1940 · United Kingdom
Clive Barker is regarded as a well established artist, who originates from the United Kingdom. Clive Barker was born in 1940. Artists Howard Hodgkin, Patrick Caulfield, Norman Ackroyd, Gillian Ayres and David Hockney are of the same generation and same country as Clive Barker.
Clive Barker's Gallery representation
Clive Barker's work is available for viewing at Alan Wheatley Art in London, the United Kingdom.
Clive Barker in private collections
Historical Context of United Kingdom
Through colonisation and the resulting ascent of its Empire, the United Kingdom reached the status of a giant, although the wealth and economic power did not shelter it from the apparent cultural supremacy of other continents and countries. With the United States on one side and its European neighbours on the other, Britain had been to a somewhat significant degree outshined by their respective influence on the art of the modern world. But it is towards the end of the nineteenth century that it truly became an essential and crucial agent in the development of the avant-garde, through radical and progressive trends such at the Arts and Crafts Movement, which would become fundamental to the further development of bohemian artists movements or other artist-led guilds of the twentieth century. Vorticism is a noteworthy movement, fundamentally distinctive of British modernism, it involved artists known for their association to the Bloomsbury group. A few critically remarkable British artists of the modern and contemporary era include Stanley Spencer, Francis Bacon, Lucian Freud, Leon Kossoff, Frank Auerbach, David Hockney, Bridget Riley and Paula Rego among others – as well as the YBA generation led by Damien Hirst, Tracey Emin, Marc Quinn and Chris Ofili, in more recent years.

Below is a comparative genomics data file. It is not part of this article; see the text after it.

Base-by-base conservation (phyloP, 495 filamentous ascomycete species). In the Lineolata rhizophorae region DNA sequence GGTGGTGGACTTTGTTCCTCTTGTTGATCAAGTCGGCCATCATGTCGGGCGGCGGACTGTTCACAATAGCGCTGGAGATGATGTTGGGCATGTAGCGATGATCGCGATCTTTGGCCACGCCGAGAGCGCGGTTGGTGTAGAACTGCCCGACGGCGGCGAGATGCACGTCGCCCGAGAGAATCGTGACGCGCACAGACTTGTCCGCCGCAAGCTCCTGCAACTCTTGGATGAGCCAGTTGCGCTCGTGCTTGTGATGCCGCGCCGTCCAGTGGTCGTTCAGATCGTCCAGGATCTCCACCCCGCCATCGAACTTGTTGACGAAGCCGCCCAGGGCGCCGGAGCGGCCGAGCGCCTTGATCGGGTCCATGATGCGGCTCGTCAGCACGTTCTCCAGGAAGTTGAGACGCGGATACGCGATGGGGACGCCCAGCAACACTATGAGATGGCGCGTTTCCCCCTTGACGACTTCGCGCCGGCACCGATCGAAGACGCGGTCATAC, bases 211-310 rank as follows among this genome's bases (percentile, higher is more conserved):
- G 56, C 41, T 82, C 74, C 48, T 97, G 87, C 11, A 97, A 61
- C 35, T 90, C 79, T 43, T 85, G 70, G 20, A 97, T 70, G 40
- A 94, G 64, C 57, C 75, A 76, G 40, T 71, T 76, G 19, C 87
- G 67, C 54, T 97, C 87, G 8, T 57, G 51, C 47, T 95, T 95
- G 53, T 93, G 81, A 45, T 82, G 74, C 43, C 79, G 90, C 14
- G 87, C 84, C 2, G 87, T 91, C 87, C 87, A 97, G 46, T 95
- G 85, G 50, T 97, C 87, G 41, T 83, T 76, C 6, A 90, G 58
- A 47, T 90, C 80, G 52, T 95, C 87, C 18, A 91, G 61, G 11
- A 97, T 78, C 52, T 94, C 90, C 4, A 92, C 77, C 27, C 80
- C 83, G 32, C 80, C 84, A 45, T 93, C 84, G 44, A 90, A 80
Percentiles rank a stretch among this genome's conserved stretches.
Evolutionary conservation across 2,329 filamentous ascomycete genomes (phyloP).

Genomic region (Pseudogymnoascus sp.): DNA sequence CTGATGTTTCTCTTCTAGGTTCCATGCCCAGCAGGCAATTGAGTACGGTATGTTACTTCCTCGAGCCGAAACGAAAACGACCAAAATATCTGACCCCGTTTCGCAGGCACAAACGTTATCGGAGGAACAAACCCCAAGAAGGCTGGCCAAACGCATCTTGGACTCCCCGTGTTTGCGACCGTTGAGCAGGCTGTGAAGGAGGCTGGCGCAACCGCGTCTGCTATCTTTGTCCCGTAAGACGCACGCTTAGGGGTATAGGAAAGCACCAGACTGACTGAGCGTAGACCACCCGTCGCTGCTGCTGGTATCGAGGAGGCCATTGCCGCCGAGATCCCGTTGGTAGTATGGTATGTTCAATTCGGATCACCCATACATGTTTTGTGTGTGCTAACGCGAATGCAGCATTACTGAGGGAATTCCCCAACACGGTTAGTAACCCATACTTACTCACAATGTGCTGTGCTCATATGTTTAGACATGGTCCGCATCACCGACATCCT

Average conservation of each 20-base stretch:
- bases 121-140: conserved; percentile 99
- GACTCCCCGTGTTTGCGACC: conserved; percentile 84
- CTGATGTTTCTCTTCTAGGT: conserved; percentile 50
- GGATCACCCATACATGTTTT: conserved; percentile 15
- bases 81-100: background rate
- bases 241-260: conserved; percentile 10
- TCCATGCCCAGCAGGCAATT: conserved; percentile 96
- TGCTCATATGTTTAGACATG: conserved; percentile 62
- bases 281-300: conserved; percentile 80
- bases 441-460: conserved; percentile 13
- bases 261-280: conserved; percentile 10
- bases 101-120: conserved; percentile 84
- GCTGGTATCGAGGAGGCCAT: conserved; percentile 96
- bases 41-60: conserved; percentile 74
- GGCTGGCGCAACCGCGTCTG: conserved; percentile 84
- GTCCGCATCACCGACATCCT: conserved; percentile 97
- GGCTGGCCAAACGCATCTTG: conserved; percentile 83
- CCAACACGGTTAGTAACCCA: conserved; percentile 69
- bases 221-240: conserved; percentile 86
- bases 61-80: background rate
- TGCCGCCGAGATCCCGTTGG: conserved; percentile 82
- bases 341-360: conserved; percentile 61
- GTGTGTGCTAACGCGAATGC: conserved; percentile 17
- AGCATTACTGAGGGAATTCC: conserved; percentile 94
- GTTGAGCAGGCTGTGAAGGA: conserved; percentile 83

Further Biographical Context for Clive Barker
Clive Barker was born in 1940, grew up during the 1960s and was influenced by the artistic atmosphere of the time. In the art sphere, a multitude of significant changes were also taking place. Pop Art, embracing the culture of mass media through the works of Andy Warhol, Roy Lichtenstein and Tom Wesselmann, was gradually breaking down the foundations on which the creation and reception of art were built. Drawing from the imagery of popular culture and mass consumerism, the Pop Artists rejected the authority of highbrow art and created a cutting-edge movement, while Minimalism, simultaneously appearing, was rejecting any form of emotional manifestation and focused on art’s theoretical aspect – aiming for pure visual responses. Honesty and an emptiness of emotions were key concepts in the highly influential movement of Minimalism, represented by artists such as Frank Stella, Donald Judd and Agnes Martin. Uninterested in the gestural elements of Abstract Expressionism, Minimalist artists focused on delivering artworks mainly composed of polished, pure lines and geometrical elements. The very first blossoming of Conceptualism was highly influenced by the purity of Minimalism but went further in denying all pre-defined conceptions inherent to art, similarly to what Pop Artists were trying to achieve by elevating popular culture to the status of high art. Several schools of philosophy deeply influenced creatives, Francis Bacon and Alberto Giacometti were artists fundamentally seduced by the ideologies of Existentialism, who achieved worldwide fame through their depiction of the human form and the anguish often linked to the human condition. Internationally, an important number of art movements resounded with the radical changes of the 1960s, often prone to their own regional distinctions. In Italy, Lucio Fontana and Piero Manzoni initiated Spatialism, while in Germany, the Zero group espoused similar ideas under the leadership of Günther Uecker.
- Galleries Representing this Artist